A National Historical Society Photographic Portrait of the Civil War. In Association With Civil War Times. William C. Davis, Editor. William A. Frassanito, Photographic Consultant. Published by Blackdog & Levanthal Publishers, New York, 1997. Hardcover with dust jacket. Large 10 x 10 1/4 size. 647 pages, index, profusely illustrated. Excellent.
In this striking chronicle, the American Civil War comes to life through the lenses of such extraordinary photographers as Alexander Gardner, Timothy O'Sullivan, J.D. Edwards, J.W. Petty, A.J. Russell, Mathew Brady and his numerous assistants, and scores of others. Found in attics, old albums, on forgotten shelves in libraries and archives, the images of real faces and places in "Touched by Fire" reveal the underlying drama, tragedies, and pain of a war that split one nation in two. Essays by eminent Civil War scholars and the entertaining, informative captions accompanying each picture highlight the viewpoints of citizens and soldiers often neglected in history texts and illuminate in detail the nature of Civil War leadership and command, the spirit of the individual regiments, the role of the oft-forgotten navies on both sides, and the continental scope of the war and its impact on the land and on communities large and small.
"Touched by Fire" is at once a panoramic overview of the conflict and an album that focuses our attention on the personal, human aspects of a nation at war. Pictures of peaceful landscapes that would be transformed into battlefields, of humble churches and elegant plantations in the South that would soon vanish, remind us of the profound, far-reaching destruction of the war. Photographs of Shiloh, Chickamauga, Antietam- the bloodiest single day in American's entire military history- of Fredericksburg, Harpers Ferry, Gettysburg, and thousands of other lesser-known engagements, not only present graphic evidence of the realities of battle but highlight how the tactics used during the Civil War almost inevitably led to immense suffering and appalling death counts among the triumphant armies as well as the vanquished. Mighty battleships are seen side by side with hospital ships, the first ever built to care for the naval wounded. The faces of the two presidents, Abraham Lincoln and Jefferson Davis, and of their political allies, of the Blacks who went to war as soldiers, paid laborers, and servants, and of women who disguised themselves as fighters, served as nurses, and brought the comforts of home to desolate army camps, make it clear that the Civil War was unquestionably "everyone's war."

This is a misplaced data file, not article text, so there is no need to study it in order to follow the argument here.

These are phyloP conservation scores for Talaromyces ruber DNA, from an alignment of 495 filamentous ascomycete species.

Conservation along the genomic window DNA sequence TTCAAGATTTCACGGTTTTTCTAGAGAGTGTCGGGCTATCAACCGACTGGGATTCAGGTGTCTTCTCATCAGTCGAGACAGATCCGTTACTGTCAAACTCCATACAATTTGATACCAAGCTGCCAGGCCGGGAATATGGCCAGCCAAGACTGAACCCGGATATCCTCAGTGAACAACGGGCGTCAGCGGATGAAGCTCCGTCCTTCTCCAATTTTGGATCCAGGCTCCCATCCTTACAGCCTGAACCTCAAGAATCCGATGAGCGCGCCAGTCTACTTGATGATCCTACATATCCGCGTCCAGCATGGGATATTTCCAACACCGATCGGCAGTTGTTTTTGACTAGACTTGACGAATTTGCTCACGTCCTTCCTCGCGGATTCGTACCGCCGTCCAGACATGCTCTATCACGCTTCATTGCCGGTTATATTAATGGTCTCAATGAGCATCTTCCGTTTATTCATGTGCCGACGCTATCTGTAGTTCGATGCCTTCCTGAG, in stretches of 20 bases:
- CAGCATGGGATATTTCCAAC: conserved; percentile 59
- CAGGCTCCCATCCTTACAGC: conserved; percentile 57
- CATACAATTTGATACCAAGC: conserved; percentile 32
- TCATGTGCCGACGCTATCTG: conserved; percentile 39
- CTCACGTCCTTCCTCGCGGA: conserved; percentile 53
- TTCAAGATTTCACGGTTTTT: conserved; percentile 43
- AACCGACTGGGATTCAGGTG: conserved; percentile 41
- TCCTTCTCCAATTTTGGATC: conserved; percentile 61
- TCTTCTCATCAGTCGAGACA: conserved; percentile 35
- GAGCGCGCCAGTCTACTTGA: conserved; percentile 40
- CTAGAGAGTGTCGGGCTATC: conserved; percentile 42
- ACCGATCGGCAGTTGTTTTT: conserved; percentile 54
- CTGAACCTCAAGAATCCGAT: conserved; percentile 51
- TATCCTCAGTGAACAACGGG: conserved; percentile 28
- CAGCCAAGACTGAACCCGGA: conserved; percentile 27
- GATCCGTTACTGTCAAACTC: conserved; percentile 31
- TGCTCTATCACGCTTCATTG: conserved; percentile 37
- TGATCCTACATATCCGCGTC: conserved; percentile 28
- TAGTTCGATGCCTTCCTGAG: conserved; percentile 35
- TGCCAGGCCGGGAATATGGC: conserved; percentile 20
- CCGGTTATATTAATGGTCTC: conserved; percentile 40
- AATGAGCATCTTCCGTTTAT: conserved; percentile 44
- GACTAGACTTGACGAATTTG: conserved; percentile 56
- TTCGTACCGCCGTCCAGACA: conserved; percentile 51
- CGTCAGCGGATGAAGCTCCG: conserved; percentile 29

The story of the war is perhaps most starkly, and most poignantly, recorded in the hundreds of photographs of the men and boys- soldiers ranged in age from as young as thirteen to well over fifty- who offered their lives for the land they loved. Evocative portraits of the men charged with leading the troops- including Union officers Grant, McClellan, Burnside, Farragut, Custer, and Sherman, and, across the line, Lee, Beauregard, Longstreet, and Hood- are accompanied by concise and candid evaluations of their performances. From group photographs of the hundreds who enlisted in small towns throughout the country as the war began, to shots of newly trained regiments posing proudly with shiny new ceremonial swords or with antiquated weapons brought from home, to men shown crowded in the squalor of such notorious prisoner-of-war camps as Andersonville, to horrific depictions of the dead and dying stretching as far as the eye can see, "Touched by Fire" presents the fate of the common soldier in matchless, unforgettable images.
The result of an historic collaboration between the National Historical Society and Civil War Times, "Touched by Fire" offers an unprecedented view of the Civil War and brilliantly captures the emergence of photography as the truest and most authentic record of the passions and the horrors of war.
A magnificent and moving portrayal of America at war and of a generation "touched by fire."
1,200 rare black and white photographs, many reproduced from recently discovered original glass plate negatives.
Haunting scenes of tranquil encampments and of battlegrounds steeped in blood.
Portraits of the men in the ranks and of the men who led them.
A fascinating gallery of ships and seamen.
A revealing look at the industries that fed the war efforts, from railroads to weapon production.
Enlightening essays by some of today's foremost historians.